Paul Jenkins: Begich wrong on school funding amendment

Paul Jenkins

For a guy who likes to sing with the chorus railing about federal overreach in Alaska, Sen. Mark Begich is an unabashed buttinski, cherry-picking state issues to weigh in on, while dodging others.

He chided state lawmakers last week, for instance, that they dare not allow Alaskans to vote on repealing state constitutional language that prohibits public money from supporting private or religious education.

Public money for public schools, Begich said: "Period."

This from a guy who loves to have it both ways, a guy whose kid goes to private school, a guy who deigns to lecture Alaska parents on public education. Apparently, in his view, if you have the dough -- and, really, what senator does not? -- your kid should have all the choice you can afford. If you are a working stiff with two kids, a mortgage, a truck payment and a slew of bills, you get whatever he says you get.

It apparently does not bother him the constitutional language in question is antiquated, anti-Catholic bigotry forced on Alaska by an antiquated federal law, or that the U.S. Supreme Court says parents can spend public money to support education in private and religious schools, or that some states successfully already have such programs. Worse, it apparently does not bother him that the current state constitutional language dooms Alaska's educational system to mediocrity.

Grounded in politics rather than policy, Begich is not so chatty about his position on the Democrats' wrong-headed August primary effort to repeal oil tax reform. He refuses to "go down that road," is how one reporter says he characterized it.

He opposes federal meddling, but attacks the Pebble mine project on state land before the first permit application can be filed. He is sure King Cove needs a road to Cold Bay for safety's sake, but votes to confirm Interior Secretary Sally Jewell, the woman who nixes the land swap that would have made it happen.

With his fervent and energetic support of other federal intrusions such as Barack Obama's health care fiasco, where does our junior senator ever find time to fret about us?

This much is certain. He is dead wrong about denying Alaskans a vote in the fall on changing the state constitution to allow a long-delayed discussion about education's future in Alaska. Inarguably, something is wrong. We have the nation's second-highest per-student education spending and yet nearly three-quarters of Alaska's fourth-grade students cannot read proficiently.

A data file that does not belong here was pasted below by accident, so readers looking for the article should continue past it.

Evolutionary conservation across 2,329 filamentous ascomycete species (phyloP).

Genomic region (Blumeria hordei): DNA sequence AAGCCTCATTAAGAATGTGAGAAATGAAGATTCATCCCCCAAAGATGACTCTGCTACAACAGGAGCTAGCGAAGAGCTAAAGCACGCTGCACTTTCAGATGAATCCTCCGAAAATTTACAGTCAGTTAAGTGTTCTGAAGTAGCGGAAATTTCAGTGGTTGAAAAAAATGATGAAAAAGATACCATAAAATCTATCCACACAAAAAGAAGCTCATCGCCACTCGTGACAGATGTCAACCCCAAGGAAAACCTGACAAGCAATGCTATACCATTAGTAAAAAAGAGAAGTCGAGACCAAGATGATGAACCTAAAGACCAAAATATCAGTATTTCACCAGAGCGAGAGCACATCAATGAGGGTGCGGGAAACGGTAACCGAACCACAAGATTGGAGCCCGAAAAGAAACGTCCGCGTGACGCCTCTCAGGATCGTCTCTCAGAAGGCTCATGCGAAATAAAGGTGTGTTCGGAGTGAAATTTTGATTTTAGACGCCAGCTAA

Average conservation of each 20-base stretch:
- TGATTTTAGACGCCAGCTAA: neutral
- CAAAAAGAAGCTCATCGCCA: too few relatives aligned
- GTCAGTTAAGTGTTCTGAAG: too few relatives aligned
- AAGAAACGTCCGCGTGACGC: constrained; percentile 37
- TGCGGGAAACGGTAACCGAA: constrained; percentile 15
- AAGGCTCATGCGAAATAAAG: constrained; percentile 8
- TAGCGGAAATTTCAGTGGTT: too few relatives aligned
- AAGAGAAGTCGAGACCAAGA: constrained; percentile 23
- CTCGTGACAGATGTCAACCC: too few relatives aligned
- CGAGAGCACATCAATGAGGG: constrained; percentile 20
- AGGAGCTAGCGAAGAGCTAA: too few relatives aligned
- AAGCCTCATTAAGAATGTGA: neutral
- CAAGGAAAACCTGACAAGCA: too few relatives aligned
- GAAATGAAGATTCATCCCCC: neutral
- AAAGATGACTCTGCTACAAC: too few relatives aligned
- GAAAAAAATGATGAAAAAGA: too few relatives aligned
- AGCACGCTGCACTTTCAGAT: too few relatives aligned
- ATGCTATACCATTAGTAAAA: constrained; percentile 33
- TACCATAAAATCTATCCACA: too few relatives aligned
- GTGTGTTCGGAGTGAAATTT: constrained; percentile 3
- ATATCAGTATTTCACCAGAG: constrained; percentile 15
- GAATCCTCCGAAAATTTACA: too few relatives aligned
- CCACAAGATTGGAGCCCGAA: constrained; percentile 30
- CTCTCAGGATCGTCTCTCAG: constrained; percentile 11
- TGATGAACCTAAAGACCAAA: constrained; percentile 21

Critics and those invested in the status quo -- teachers' unions -- are scrambling, doing anything and everything they can to deny Alaskans that vote. The next thing you know, Begich will be arm-twisting Democrats in the Legislature to block that opportunity.

Parroting the company line, he argues home-schooling, charter schools and various alternative programs offer ample choice in public schools, but that is just part of an expensive, comprehensive union shell game aimed at confusing and twisting the vote debate and refocusing it on school choice, vouchers or anything else that happens to come to mind.

If those interests can distort and confuse the issue and make Alaskans believe the vote would be about something else -- destruction of the public school system, the end of civilization, giant cooties -- they are convinced they can head it off.

The actual debate is -- and should be -- focused on those few words in the state constitution that allow teachers' unions to maintain their iron-clad monopoly on our children's educations in a public school system failing so miserably the unions actually fear a vote by Alaskans.

What changes would occur immediately if Alaskans opted to repeal the wording in the state constitution? None. Nada. Zip. If a future Legislature were to make changes -- and there is no guarantee any would -- that would come sometime later, after a long and likely raucous debate.

Why teachers' unions fear such change is beyond me. Voting to remove the offending constitutional language opens a wide, new vista for educational exploration and advancement. It does not mandate anything, but there may be, after all, a better way of educating our children. What we are doing now is simply not working for everyone. It is time, after all these years of driving down the same road, for a new map.

Allowing Alaskans to vote on the issue is a step in the right direction.

Begich apparently does not trust Alaskans to begin that journey.

Paul Jenkins is editor of the

Paul Jenkins